Belarusian police on Sunday detained more than 200 people as tens of thousands marched against strongman Alexander Lukashenko in defiance of police threats to open fire after weeks of demonstrations.
Crowds of demonstrators waving red-and-white opposition flags descended on a gritty industrial neighbourhood in southeast Minsk for a march along Partisan Prospect, a key transport artery and home to a number of factories.
Protesters took to the streets despite threats by police this week to use lethal force from now on “if necessary.”
Some protesters chanted “Strike!” and “You and your riot police get out!”
Belarusian authorities deployed military trucks and water cannon but police largely refrained from using riot control equipment on Sunday.
Belarusian interior ministry spokeswoman Olga Chemodanova told AFP that members of law enforcement fired off rubber bullets as a warning to protesters who threw stones at police.
Chemodanova said that more than 200 people were arrested, most of them in Minsk.
The ex-Soviet nation has been gripped by historic protests after Lukashenko claimed victory in August 9 elections over Svetlana Tikhanovskaya, a popular opposition candidate.
Protester Anzhela Krasovskaya said she was not afraid of authorities’ threats to use live ammunition.
“There’s no way back for us,” Krasovskaya told AFP. “If they start shooting then there would be even more people in the streets.”
Pensioner Maria Petrovich said demonstrations would continue until Lukashenko quits.
“The level of violence perpetrated by the authorities is unprecedented,” she told AFP.
Phone networks were heavily disrupted, and mobile operator MTS Belarus said it had been ordered to limit access to “ensure national security”.
Tikhanovskaya, who was granted shelter in EU member Lithuania after the vote, has called on Lukashenko to quit power before October 25, warning he would otherwise face a crippling general strike.
Ahead of Sunday’s protest, the 38-year-old urged Belarusians to press ahead with their demands.
“We will stop only when every political prisoner walks free, when members of law enforcement begin to defend the people, and rule of law and honest elections return to Belarus,” Tikhanovskaya said.
‘Descendants of glorious warriors’
The Nexta Live channel on social-media platform Telegram, which has coordinated protesters, urged Belarusians to express solidarity with workers during the protest, dubbed the “March of Partisans.”
“We, descendants of glorious warriors and partisans, are worthy of our forefathers who already defeated fascism once,” the channel said in a message to its more than two million subscribers.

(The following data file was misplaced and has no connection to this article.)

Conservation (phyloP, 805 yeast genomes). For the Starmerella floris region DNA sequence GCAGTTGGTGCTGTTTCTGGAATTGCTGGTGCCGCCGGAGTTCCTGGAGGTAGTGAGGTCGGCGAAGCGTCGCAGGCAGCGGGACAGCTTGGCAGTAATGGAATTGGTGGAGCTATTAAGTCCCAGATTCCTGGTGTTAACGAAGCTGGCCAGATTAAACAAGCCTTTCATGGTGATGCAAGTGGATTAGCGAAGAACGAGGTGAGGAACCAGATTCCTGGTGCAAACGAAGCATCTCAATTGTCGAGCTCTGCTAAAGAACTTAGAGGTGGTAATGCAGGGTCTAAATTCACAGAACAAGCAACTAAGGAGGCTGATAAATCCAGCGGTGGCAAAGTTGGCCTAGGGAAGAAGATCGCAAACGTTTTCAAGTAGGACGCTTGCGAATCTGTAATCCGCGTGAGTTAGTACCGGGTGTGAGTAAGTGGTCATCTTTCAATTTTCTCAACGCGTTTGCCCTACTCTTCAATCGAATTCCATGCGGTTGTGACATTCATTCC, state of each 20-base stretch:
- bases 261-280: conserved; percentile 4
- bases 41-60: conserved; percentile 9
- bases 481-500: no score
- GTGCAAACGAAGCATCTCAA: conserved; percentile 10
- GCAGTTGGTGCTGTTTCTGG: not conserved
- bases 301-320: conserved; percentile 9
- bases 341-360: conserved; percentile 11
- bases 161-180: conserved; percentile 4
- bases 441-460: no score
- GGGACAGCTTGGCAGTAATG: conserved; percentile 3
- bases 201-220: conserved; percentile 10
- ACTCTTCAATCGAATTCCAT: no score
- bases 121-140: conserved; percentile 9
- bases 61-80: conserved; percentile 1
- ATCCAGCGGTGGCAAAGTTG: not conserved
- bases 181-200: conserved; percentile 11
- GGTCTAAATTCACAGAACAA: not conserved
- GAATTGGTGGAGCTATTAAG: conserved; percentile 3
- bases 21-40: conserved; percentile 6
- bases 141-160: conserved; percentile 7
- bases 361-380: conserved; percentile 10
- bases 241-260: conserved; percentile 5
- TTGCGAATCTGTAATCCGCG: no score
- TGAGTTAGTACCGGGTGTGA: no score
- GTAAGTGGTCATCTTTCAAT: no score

During World War II, Nazi-occupied Belarus had Europe’s largest partisan movement.
The protest movement has kept up a series of large-scale demonstrations for the past two months, with 100,000 people or more taking to the streets every Sunday.
Tikhanovskaya, who maintains she won the August polls, says Lukashenko must release political prisoners and halt “state terror.”
Several people have died and thousands have been arrested in a post-election crackdown, with harrowing accounts emerging of abuse in jails. Many said they had been tortured, beaten and humiliated in detention.
Ahead of Sunday’s march Ivan Tertel, head of the KGB security service, said provocations were being prepared to “destabilise the situation in our country.”
Many said they supported Tikhanovskaya’s call for a general strike, expressing hope that it could help end the current impasse.
“We have to push the situation forward,” said student Oleg Demyanenko. “Many of my friends are ready.”
Lukashenko, who has been in power for 26 years, has refused to step down and has secured backing from Russian counterpart Vladimir Putin.
The European Union has refused to recognize the results of the disputed vote. Last week EU foreign ministers agreed to impose sanctions on Lukashenko as the bloc seeks to step up pressure over the crackdown on protesters.
A Norwegian MP said Sunday he had nominated Tikhanovskaya and her two opposition coalition partners for the 2021 Nobel Peace Prize for organizing the peaceful protests.
Geir Toskedal, of the Christian Democratic Party, told the Vart Land daily he had nominated Tikhanovskaya, Maria Kolesnikova and Veronika Tsepkalo “for their struggle for fair elections and for inspiring peaceful opposition against the illegitimate regime in Belarus.”
Kolesnikova is in jail, while Tsepkalo, like Tikhanovskaya, has left the country.